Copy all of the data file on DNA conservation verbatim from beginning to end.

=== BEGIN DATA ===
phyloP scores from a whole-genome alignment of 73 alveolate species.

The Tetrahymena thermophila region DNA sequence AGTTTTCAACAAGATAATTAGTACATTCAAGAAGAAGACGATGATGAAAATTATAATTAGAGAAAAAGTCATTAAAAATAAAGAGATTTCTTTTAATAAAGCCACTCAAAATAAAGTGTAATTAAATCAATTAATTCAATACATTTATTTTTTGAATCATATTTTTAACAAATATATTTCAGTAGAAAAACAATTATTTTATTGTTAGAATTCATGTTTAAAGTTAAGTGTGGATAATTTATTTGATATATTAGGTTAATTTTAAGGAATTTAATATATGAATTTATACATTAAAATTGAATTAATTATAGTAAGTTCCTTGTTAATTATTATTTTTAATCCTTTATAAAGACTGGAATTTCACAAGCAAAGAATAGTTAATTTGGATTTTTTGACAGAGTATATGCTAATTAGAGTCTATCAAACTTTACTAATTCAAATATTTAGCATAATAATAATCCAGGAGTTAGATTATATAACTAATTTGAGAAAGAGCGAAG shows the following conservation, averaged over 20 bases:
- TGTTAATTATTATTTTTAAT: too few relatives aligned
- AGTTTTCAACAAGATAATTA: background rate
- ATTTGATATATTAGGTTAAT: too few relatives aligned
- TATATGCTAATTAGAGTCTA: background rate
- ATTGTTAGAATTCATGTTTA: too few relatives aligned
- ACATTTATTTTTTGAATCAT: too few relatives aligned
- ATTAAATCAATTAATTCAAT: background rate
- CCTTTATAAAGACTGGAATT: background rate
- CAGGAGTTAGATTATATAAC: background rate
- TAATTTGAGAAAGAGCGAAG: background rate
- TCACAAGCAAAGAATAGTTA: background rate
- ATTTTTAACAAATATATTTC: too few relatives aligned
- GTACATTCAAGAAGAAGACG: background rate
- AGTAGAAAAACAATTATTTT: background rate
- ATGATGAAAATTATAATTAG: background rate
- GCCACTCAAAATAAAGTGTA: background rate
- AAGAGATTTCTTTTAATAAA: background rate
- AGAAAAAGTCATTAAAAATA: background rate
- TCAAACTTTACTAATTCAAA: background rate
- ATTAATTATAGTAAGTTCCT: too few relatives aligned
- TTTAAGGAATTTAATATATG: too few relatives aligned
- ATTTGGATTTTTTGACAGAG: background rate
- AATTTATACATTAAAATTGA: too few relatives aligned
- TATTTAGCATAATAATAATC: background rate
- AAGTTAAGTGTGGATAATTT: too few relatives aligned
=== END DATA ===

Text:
phyloP scores from a whole-genome alignment of 73 alveolate species.

The Tetrahymena thermophila region DNA sequence AGTTTTCAACAAGATAATTAGTACATTCAAGAAGAAGACGATGATGAAAATTATAATTAGAGAAAAAGTCATTAAAAATAAAGAGATTTCTTTTAATAAAGCCACTCAAAATAAAGTGTAATTAAATCAATTAATTCAATACATTTATTTTTTGAATCATATTTTTAACAAATATATTTCAGTAGAAAAACAATTATTTTATTGTTAGAATTCATGTTTAAAGTTAAGTGTGGATAATTTATTTGATATATTAGGTTAATTTTAAGGAATTTAATATATGAATTTATACATTAAAATTGAATTAATTATAGTAAGTTCCTTGTTAATTATTATTTTTAATCCTTTATAAAGACTGGAATTTCACAAGCAAAGAATAGTTAATTTGGATTTTTTGACAGAGTATATGCTAATTAGAGTCTATCAAACTTTACTAATTCAAATATTTAGCATAATAATAATCCAGGAGTTAGATTATATAACTAATTTGAGAAAGAGCGAAG shows the following conservation, averaged over 20 bases:
- TGTTAATTATTATTTTTAAT: too few relatives aligned
- AGTTTTCAACAAGATAATTA: background rate
- ATTTGATATATTAGGTTAAT: too few relatives aligned
- TATATGCTAATTAGAGTCTA: background rate
- ATTGTTAGAATTCATGTTTA: too few relatives aligned
- ACATTTATTTTTTGAATCAT: too few relatives aligned
- ATTAAATCAATTAATTCAAT: background rate
- CCTTTATAAAGACTGGAATT: background rate
- CAGGAGTTAGATTATATAAC: background rate
- TAATTTGAGAAAGAGCGAAG: background rate
- TCACAAGCAAAGAATAGTTA: background rate
- ATTTTTAACAAATATATTTC: too few relatives aligned
- GTACATTCAAGAAGAAGACG: background rate
- AGTAGAAAAACAATTATTTT: background rate
- ATGATGAAAATTATAATTAG: background rate
- GCCACTCAAAATAAAGTGTA: background rate
- AAGAGATTTCTTTTAATAAA: background rate
- AGAAAAAGTCATTAAAAATA: background rate
- TCAAACTTTACTAATTCAAA: background rate
- ATTAATTATAGTAAGTTCCT: too few relatives aligned
- TTTAAGGAATTTAATATATG: too few relatives aligned
- ATTTGGATTTTTTGACAGAG: background rate
- AATTTATACATTAAAATTGA: too few relatives aligned
- TATTTAGCATAATAATAATC: background rate
- AAGTTAAGTGTGGATAATTT: too few relatives aligned